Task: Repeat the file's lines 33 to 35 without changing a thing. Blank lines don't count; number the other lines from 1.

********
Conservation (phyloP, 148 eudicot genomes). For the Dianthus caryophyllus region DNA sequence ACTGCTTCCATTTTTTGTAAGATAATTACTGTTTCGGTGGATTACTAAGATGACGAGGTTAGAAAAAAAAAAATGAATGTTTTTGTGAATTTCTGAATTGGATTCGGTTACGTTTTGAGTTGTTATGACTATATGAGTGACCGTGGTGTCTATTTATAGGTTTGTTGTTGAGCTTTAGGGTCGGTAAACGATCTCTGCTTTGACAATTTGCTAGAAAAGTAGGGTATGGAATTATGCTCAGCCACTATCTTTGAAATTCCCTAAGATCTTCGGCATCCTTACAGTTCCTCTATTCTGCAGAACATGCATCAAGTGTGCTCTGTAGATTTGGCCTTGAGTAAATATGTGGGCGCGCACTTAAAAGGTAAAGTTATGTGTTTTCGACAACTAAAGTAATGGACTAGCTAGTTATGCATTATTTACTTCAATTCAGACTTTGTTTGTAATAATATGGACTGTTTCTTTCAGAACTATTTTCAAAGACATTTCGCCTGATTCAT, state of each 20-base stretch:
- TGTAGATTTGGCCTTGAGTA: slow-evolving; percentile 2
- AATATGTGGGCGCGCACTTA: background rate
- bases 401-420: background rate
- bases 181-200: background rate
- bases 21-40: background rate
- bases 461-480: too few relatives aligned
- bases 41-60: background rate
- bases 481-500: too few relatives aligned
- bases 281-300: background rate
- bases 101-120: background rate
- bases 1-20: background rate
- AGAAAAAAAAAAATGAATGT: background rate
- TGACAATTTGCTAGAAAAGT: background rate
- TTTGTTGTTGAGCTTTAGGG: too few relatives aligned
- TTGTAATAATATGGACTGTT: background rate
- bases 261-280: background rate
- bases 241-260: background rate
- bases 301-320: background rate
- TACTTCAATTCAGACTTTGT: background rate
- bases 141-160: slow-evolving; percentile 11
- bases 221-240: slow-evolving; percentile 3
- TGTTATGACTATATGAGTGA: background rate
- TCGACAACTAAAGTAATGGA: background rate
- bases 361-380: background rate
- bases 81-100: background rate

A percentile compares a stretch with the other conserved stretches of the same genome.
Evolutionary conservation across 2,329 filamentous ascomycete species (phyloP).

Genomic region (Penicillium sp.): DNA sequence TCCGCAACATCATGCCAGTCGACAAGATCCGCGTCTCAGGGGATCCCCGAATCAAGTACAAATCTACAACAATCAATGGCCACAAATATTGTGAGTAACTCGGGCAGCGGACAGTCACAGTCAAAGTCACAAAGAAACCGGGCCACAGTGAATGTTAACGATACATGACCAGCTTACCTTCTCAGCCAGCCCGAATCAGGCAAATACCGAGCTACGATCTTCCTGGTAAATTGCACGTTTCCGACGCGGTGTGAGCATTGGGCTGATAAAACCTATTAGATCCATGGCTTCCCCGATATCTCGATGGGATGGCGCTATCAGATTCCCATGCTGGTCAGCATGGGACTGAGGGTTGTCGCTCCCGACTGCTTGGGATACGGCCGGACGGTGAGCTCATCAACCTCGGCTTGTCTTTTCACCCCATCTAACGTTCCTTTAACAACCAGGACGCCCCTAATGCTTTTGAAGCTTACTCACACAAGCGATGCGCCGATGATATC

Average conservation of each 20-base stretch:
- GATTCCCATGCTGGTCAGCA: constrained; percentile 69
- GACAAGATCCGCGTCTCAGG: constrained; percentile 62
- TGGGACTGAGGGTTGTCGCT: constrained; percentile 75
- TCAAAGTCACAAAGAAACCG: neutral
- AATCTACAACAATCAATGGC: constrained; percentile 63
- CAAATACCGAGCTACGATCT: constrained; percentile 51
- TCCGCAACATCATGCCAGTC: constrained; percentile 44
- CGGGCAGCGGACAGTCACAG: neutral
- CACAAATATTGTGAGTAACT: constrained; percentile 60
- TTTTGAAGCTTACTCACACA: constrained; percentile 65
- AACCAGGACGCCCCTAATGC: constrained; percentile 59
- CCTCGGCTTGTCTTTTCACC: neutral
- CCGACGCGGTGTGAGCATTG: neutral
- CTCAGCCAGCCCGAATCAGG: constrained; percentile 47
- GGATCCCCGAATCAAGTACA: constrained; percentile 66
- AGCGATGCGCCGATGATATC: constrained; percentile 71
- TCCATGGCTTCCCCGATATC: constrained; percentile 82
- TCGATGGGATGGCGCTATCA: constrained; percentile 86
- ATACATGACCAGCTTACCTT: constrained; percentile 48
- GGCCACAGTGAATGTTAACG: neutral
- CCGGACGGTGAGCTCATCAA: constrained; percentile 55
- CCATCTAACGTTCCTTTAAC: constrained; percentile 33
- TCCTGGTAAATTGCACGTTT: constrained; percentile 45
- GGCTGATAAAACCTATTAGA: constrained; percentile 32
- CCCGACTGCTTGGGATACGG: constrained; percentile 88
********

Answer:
- TGGGACTGAGGGTTGTCGCT: constrained; percentile 75
- TCAAAGTCACAAAGAAACCG: neutral
- AATCTACAACAATCAATGGC: constrained; percentile 63